Past recipients of the Emerging Leader Scholarship include:
Fire Chief Ryan Pierson of the Pitman (N.J.) Fire Department
Fire Chief David DeRoller of the Sea Breeze (N.Y.) Fire District
Fire Chief Scott F. Brewer of St. Tammany (La.) Parrish Fire District #9
If you have visited SAMatters before, you know the mission of the site is to help first responders improve situational awareness by “Helping you see the bad things coming in time to change the outcome.”
Something happened today that I didn’t see coming and I’d like to share the story with you. Thank you for allowing me the latitude to veer from my mission of improving first responder safety… if only momentarily.
I am very excited to announce the release of two powerful new DVDs and a special offer.
Posted in firefighter situational awareness, Neuroscience, Safety, Situational awareness, Training
Tagged decision making, fire chief, firefighter, firefighter situational awareness, fireground command, incident command, situational awareness
How significant (or stated another way… “How big a deal”) is flawed situational awareness as a contributing factor to firefighter near-miss events at structure fires?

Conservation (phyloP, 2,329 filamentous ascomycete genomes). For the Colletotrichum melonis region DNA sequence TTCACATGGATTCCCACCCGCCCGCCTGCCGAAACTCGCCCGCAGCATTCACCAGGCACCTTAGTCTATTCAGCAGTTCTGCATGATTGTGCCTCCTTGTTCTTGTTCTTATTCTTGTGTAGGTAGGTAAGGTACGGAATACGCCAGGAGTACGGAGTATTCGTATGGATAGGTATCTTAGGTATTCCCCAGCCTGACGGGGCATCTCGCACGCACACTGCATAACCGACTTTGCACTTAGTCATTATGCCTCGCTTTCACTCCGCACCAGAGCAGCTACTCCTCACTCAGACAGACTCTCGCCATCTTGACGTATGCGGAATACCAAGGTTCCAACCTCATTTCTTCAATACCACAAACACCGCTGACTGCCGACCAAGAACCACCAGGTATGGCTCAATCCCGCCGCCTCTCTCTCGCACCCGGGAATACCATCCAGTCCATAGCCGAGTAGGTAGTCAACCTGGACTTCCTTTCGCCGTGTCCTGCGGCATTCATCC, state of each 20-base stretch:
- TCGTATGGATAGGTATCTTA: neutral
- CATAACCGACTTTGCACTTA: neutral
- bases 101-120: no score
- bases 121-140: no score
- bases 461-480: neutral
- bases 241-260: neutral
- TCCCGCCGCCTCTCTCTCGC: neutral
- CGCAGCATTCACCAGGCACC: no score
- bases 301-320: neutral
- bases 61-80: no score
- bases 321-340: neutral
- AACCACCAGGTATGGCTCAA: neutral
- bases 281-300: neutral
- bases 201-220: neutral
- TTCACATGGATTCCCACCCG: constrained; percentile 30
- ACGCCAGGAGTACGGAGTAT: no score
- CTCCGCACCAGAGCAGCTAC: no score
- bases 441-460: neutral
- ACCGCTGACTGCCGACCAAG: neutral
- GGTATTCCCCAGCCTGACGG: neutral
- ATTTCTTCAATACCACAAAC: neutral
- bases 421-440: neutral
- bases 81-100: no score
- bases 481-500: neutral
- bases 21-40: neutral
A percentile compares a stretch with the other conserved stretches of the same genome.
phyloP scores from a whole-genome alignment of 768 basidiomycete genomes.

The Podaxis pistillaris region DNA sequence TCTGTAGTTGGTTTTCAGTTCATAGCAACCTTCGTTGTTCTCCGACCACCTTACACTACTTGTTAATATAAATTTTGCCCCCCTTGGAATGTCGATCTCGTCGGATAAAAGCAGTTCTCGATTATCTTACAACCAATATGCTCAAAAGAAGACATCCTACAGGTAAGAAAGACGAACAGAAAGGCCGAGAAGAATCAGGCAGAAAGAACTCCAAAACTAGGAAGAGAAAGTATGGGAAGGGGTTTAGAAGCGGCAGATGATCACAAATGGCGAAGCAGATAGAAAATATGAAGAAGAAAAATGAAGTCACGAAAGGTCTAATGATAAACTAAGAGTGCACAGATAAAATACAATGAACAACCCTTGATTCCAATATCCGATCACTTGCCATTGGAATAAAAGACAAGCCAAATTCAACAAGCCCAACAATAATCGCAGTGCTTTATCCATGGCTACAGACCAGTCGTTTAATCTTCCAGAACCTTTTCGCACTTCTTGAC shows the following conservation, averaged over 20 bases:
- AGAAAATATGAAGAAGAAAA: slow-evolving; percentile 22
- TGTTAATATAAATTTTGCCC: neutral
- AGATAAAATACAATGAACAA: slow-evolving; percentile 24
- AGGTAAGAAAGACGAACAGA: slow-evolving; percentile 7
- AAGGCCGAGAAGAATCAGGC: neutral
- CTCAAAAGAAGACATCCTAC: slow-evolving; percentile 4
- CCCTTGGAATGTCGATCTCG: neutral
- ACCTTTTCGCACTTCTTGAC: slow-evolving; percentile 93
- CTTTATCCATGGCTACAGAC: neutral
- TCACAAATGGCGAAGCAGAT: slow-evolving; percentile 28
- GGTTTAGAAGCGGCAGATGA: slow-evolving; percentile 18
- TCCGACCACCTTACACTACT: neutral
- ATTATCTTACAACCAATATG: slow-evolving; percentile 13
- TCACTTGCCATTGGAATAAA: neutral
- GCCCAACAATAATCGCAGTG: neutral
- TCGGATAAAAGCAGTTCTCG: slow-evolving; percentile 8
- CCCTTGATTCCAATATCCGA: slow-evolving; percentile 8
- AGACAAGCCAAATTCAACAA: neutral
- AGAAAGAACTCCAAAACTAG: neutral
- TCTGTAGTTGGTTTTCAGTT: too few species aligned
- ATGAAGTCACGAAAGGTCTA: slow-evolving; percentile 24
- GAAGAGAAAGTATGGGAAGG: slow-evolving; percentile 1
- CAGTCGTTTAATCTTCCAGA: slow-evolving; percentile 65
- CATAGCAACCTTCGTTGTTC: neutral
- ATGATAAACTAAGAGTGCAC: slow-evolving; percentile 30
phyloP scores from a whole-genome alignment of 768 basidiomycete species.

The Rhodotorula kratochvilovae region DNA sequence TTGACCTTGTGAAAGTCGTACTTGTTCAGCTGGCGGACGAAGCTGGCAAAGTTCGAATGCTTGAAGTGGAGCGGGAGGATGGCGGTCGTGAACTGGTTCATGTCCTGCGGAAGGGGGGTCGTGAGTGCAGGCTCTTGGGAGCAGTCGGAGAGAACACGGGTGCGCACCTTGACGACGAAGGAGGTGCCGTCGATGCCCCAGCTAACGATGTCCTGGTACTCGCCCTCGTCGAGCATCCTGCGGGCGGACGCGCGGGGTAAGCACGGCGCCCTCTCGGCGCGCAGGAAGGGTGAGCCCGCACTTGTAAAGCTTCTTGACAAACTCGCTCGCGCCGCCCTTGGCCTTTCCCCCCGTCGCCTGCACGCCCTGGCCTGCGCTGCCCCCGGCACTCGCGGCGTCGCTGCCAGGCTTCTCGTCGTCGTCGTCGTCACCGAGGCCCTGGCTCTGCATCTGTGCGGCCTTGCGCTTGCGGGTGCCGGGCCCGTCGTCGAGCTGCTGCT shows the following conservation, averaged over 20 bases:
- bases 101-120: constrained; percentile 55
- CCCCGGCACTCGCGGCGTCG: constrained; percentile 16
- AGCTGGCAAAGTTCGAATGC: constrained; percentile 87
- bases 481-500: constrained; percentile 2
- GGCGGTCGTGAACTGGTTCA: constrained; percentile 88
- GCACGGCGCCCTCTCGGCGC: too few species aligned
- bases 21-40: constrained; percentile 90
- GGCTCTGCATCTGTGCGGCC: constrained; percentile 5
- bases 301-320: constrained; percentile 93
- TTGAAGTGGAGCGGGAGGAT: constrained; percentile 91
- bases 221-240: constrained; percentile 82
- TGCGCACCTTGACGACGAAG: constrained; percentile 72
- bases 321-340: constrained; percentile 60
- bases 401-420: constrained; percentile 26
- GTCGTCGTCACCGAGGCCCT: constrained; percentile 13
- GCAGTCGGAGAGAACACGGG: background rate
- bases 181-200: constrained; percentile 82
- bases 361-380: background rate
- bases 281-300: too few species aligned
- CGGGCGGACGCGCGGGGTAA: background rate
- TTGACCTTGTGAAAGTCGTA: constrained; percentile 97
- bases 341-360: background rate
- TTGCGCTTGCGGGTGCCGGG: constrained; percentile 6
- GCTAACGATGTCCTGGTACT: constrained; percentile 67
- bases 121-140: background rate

A. Not that big a deal
B. Pretty big deal
C. Really big deal
(If you have attended one of my situational awareness programs you probably already know the answer to this question.)
Posted in Decision Making, firefighter situational awareness, Safety, Situational awareness
Tagged contributing factors, decision making, firefighter situational awareness, fireground command, line of duty death, National Firefighter Near Miss Reporting System, near-miss reporting, situational awareness, structure fires
Every emergency scene operation should begin by determining the mission (sometimes called strategy) and setting task-level goals (sometimes called tactics). Strategy and tactics establish what is to be done and how it is to be done.
For example, at a structure fire, arriving responders are trained to conduct search and rescue operations and to extinguish the fire (stop the loss). Other tasks, such as ventilation, securing a water supply, shutting off utilities, assigning a rapid intervention team, salvage, overhaul, etc. support the overarching mission of saving lives and property.
However, a narrow focus on the mission can impact first responder safety. Let’s explore how mission myopia can impact situational awareness.
Posted in Attention Management, Complacency, Crew Resource Management, Decision Making, firefighter situational awareness, human factors, Repetition, Risk Assessment, Safety, Simulation, Situational awareness, size-up, Stress, Tacit knowledge, Training, Tunneled Senses
Tagged decision making, decision making under stress, EMS, fire, fire engineering, fire service leadership, firefighter safety, firefighter situational awareness, first responder, mission, mission focus, mission myopia, myopia, pennwell, police, situational awareness, situational awareness for emergency response